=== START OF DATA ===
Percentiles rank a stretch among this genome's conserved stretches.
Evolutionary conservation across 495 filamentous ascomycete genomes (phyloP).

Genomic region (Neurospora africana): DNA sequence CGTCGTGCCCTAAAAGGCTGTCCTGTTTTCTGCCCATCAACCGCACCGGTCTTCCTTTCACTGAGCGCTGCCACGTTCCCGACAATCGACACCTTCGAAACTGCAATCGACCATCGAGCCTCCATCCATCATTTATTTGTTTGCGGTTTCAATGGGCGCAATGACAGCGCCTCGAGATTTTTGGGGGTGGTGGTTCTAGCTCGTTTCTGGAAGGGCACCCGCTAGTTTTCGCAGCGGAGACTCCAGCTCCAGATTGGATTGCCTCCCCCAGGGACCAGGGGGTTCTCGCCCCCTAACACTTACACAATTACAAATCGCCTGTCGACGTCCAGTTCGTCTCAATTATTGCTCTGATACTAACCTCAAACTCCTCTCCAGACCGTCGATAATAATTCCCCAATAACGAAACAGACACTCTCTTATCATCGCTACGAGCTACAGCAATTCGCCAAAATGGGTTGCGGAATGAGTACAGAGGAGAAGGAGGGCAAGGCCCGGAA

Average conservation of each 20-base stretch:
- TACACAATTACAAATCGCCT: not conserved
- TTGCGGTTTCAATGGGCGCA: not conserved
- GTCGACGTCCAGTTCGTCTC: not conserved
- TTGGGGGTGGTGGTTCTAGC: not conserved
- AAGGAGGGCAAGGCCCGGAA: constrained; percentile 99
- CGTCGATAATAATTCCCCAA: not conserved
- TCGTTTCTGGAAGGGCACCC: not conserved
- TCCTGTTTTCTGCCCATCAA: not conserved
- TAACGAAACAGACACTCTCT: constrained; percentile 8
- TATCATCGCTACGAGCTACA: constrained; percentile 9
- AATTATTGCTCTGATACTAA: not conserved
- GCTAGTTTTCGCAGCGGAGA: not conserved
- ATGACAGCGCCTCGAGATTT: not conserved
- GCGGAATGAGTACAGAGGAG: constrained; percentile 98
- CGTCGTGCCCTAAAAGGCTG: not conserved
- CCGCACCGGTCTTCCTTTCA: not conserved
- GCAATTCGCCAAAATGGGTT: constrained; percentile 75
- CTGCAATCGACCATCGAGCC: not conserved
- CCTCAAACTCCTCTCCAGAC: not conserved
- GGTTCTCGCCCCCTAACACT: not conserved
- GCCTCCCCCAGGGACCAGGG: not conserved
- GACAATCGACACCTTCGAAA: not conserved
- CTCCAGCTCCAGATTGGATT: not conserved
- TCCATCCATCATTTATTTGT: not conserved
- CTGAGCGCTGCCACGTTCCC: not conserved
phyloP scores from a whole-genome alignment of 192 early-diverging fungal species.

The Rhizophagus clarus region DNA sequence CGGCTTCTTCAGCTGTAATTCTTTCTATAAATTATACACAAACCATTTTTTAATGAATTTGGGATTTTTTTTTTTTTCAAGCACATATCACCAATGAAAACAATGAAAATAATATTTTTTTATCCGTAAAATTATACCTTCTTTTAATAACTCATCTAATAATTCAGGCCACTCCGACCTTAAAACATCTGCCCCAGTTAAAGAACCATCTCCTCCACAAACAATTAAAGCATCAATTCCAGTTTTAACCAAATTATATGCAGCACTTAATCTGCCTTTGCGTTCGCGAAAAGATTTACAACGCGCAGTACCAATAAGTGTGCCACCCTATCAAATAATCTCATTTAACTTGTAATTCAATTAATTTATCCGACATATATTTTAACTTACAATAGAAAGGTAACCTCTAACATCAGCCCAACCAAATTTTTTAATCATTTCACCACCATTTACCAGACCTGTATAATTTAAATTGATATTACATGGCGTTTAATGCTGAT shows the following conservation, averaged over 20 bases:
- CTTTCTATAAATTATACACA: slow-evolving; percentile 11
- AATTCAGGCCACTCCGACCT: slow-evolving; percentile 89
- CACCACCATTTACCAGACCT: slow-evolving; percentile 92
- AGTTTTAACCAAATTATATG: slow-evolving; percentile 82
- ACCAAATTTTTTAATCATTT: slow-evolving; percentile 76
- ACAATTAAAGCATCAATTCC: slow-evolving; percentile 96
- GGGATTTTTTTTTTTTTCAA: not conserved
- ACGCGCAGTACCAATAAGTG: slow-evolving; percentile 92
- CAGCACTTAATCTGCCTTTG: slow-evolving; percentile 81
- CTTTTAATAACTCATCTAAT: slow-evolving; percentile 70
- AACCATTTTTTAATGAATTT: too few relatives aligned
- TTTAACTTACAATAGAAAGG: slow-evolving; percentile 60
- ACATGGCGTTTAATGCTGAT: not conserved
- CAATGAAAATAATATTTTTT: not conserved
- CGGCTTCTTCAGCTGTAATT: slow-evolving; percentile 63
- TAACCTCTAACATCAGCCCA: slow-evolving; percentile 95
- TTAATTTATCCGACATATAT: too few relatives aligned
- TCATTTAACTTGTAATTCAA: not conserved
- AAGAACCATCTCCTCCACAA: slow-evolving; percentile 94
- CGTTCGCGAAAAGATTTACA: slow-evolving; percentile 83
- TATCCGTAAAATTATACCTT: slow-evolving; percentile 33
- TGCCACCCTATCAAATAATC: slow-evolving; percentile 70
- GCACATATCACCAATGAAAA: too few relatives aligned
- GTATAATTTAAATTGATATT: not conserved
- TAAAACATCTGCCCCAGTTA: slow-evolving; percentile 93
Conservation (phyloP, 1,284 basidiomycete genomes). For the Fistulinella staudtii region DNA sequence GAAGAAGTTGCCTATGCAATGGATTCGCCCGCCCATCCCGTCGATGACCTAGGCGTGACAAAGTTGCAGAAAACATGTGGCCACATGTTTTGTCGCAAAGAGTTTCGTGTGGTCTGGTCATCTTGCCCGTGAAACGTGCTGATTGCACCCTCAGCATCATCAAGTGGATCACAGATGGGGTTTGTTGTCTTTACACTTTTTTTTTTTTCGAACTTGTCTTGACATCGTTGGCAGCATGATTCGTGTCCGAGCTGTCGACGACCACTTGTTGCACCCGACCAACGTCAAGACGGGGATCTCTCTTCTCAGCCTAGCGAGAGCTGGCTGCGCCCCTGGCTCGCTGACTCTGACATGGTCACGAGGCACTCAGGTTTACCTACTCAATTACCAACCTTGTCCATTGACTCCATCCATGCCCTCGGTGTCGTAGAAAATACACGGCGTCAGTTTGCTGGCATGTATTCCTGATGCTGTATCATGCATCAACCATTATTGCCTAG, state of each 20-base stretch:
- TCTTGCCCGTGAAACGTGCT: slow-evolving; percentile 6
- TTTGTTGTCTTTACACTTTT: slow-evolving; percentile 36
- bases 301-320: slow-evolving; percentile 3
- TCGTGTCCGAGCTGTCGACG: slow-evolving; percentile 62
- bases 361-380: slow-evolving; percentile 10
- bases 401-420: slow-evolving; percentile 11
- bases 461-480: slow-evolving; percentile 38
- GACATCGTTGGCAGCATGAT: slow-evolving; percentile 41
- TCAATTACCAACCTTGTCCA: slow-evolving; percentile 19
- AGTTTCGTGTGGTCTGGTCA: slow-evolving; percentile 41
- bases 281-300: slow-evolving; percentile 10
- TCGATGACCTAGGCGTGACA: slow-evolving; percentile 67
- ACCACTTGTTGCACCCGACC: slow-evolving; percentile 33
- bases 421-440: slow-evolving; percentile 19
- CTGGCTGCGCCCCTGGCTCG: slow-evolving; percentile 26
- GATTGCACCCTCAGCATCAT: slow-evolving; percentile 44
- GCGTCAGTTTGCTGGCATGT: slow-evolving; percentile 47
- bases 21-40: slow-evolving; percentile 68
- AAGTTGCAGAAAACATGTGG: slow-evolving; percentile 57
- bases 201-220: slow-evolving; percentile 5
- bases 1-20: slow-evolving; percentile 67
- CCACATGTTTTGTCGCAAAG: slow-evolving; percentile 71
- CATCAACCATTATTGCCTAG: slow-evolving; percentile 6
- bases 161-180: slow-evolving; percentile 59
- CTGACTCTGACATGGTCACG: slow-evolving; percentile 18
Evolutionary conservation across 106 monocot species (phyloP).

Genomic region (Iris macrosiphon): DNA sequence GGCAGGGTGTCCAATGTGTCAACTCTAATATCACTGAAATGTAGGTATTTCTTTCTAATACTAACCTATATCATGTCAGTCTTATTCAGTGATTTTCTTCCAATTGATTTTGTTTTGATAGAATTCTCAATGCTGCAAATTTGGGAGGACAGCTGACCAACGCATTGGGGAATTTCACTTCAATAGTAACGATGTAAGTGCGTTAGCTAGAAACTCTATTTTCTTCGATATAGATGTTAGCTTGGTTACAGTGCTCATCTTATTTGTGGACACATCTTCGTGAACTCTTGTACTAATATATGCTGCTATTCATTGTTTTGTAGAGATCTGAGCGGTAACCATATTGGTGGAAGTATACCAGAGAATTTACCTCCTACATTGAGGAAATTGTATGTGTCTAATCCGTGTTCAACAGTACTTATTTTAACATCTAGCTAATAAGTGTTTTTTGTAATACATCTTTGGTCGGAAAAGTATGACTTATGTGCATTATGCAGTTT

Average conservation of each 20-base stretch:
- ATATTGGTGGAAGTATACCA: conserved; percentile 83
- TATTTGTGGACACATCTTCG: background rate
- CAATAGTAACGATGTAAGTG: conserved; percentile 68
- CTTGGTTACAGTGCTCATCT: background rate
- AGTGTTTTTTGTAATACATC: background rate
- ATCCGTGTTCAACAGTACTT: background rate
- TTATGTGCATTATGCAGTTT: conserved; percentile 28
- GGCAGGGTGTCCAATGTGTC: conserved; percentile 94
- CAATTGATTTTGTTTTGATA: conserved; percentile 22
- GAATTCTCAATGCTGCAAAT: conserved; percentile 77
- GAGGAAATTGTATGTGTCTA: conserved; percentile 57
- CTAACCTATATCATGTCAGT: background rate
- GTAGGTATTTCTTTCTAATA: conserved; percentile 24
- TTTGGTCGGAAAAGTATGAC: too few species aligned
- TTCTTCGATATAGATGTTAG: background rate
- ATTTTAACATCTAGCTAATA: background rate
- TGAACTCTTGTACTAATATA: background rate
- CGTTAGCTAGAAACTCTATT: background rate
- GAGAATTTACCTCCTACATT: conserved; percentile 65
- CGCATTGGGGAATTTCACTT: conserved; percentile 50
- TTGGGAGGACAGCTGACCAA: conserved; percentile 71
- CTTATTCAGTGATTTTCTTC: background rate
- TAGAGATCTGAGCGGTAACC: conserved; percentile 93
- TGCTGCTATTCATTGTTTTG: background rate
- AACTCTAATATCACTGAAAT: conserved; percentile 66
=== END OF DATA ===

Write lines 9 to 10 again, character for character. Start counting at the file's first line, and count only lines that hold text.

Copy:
- AAGGAGGGCAAGGCCCGGAA: constrained; percentile 99
- CGTCGATAATAATTCCCCAA: not conserved